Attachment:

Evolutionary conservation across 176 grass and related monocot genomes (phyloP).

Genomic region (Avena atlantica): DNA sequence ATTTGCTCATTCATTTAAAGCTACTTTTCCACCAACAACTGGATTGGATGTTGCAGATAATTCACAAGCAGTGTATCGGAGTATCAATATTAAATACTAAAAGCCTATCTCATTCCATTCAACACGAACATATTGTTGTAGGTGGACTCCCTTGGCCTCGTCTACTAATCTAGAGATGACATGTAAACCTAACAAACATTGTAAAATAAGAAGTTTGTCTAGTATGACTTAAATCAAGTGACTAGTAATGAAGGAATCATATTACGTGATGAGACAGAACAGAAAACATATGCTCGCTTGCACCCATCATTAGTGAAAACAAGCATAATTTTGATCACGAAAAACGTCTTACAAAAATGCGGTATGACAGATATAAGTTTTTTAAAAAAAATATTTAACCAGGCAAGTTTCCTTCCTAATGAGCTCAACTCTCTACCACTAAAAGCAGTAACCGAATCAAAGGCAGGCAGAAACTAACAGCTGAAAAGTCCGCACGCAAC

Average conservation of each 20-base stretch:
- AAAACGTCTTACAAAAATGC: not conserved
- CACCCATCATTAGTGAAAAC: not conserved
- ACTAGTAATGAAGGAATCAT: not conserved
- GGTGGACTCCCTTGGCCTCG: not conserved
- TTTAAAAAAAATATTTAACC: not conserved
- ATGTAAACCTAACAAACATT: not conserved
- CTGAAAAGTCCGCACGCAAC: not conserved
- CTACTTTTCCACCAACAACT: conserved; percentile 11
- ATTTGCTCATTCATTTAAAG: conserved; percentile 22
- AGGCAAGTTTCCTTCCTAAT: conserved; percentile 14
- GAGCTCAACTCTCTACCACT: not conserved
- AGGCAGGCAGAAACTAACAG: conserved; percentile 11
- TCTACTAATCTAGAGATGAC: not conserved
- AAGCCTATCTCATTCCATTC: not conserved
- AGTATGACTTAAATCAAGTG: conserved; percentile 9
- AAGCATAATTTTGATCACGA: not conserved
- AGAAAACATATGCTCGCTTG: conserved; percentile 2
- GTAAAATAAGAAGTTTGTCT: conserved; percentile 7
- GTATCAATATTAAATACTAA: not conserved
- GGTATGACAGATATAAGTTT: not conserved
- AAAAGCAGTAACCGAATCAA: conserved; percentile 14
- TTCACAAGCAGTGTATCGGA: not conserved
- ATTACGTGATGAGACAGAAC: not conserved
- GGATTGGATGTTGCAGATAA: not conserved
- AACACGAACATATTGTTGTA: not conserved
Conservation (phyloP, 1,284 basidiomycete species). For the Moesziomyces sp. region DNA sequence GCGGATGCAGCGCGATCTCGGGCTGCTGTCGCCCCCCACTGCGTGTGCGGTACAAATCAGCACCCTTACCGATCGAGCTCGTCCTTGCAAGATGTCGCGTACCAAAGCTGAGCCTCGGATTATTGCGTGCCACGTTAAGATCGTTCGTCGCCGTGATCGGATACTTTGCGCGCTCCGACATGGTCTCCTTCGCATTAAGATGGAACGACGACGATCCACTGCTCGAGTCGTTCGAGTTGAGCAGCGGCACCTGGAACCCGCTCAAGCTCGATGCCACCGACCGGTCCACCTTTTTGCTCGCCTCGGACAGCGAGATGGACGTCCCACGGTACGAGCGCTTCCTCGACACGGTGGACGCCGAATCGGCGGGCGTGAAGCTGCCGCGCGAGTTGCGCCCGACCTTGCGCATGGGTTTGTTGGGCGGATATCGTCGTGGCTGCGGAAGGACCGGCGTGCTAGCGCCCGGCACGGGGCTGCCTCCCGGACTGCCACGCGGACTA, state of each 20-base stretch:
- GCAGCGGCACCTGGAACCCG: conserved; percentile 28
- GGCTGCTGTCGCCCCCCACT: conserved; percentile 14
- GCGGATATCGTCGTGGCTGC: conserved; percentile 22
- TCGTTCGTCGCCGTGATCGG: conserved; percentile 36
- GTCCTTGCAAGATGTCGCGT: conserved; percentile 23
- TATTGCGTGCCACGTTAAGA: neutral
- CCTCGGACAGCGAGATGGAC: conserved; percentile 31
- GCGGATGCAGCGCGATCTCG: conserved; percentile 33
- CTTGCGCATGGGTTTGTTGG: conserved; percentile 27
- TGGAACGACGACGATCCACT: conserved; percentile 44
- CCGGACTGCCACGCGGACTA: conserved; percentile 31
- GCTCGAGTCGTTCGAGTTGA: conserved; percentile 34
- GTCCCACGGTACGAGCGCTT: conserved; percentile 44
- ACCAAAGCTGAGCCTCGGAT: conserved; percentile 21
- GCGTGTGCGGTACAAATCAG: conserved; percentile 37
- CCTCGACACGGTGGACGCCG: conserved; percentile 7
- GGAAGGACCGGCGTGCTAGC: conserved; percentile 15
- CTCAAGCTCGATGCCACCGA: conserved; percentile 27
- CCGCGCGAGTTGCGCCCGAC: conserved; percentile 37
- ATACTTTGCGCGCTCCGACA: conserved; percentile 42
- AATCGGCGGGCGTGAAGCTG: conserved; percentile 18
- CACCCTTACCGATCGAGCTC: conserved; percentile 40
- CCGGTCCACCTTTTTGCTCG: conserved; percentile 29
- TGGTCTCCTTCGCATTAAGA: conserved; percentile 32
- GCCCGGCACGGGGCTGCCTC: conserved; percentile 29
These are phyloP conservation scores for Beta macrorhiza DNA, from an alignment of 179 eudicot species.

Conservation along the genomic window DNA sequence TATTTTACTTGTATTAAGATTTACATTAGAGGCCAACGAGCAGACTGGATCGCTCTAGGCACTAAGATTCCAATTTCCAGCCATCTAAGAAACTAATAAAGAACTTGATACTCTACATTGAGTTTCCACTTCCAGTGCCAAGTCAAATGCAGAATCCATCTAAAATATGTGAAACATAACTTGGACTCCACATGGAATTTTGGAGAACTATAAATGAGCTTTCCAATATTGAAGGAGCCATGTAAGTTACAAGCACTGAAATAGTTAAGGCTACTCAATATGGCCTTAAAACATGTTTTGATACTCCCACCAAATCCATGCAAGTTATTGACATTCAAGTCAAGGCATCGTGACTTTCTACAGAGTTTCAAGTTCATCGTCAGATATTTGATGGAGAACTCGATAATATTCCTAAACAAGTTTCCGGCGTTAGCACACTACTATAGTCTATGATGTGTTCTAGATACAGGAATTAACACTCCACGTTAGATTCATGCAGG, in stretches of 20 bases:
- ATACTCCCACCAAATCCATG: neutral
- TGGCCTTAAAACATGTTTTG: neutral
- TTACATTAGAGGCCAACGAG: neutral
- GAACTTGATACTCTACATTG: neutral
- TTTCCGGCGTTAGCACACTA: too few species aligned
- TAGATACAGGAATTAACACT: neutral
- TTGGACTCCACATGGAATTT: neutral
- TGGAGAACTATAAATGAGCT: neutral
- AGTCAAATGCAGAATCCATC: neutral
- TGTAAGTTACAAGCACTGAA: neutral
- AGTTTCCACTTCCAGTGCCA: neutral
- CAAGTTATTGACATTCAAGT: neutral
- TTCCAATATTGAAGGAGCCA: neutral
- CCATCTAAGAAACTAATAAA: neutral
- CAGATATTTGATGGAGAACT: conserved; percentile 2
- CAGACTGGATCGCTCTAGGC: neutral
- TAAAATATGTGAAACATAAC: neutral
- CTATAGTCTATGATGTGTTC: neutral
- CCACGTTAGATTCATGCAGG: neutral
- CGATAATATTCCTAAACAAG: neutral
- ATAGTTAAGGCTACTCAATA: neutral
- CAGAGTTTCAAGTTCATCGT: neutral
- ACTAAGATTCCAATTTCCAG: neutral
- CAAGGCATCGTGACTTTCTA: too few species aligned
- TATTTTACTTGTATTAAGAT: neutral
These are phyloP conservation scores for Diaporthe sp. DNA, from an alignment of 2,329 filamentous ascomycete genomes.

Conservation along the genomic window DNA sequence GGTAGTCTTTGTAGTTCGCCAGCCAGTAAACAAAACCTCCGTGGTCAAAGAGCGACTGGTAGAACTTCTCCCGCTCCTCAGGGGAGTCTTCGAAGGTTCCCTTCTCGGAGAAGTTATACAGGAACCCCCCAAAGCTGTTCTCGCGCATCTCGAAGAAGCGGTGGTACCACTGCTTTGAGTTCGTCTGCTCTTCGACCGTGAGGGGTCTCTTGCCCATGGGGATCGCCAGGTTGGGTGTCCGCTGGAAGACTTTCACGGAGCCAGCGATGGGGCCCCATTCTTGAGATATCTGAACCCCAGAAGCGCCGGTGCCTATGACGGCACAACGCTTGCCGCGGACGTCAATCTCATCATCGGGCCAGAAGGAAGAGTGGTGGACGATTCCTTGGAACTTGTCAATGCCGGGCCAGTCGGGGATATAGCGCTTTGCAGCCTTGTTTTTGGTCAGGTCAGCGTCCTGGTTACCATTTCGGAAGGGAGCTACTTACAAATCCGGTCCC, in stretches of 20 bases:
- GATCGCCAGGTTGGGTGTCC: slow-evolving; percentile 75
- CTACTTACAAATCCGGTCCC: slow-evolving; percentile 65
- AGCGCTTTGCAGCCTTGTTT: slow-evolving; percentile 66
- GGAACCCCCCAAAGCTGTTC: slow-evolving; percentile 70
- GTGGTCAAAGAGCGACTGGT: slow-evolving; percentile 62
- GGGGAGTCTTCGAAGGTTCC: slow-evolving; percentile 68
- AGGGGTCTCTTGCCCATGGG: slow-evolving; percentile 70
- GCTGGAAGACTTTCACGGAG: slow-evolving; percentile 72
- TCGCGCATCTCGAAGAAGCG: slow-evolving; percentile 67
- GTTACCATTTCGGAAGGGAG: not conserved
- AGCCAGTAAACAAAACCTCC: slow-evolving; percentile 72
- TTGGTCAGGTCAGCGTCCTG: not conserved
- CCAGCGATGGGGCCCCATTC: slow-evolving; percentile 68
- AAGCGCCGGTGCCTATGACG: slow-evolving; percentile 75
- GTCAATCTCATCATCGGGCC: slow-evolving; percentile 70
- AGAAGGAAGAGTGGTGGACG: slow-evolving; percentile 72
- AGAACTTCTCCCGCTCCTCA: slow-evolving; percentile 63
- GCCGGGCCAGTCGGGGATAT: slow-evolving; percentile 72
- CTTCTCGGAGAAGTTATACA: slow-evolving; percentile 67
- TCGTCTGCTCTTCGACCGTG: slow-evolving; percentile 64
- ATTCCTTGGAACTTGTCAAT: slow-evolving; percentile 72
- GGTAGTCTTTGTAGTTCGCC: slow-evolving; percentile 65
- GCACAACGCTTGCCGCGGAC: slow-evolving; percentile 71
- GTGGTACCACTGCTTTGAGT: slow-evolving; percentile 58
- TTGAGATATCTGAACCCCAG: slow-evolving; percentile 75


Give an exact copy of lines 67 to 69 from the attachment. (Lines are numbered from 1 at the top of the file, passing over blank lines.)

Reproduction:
- AGTTTCCACTTCCAGTGCCA: neutral
- CAAGTTATTGACATTCAAGT: neutral
- TTCCAATATTGAAGGAGCCA: neutral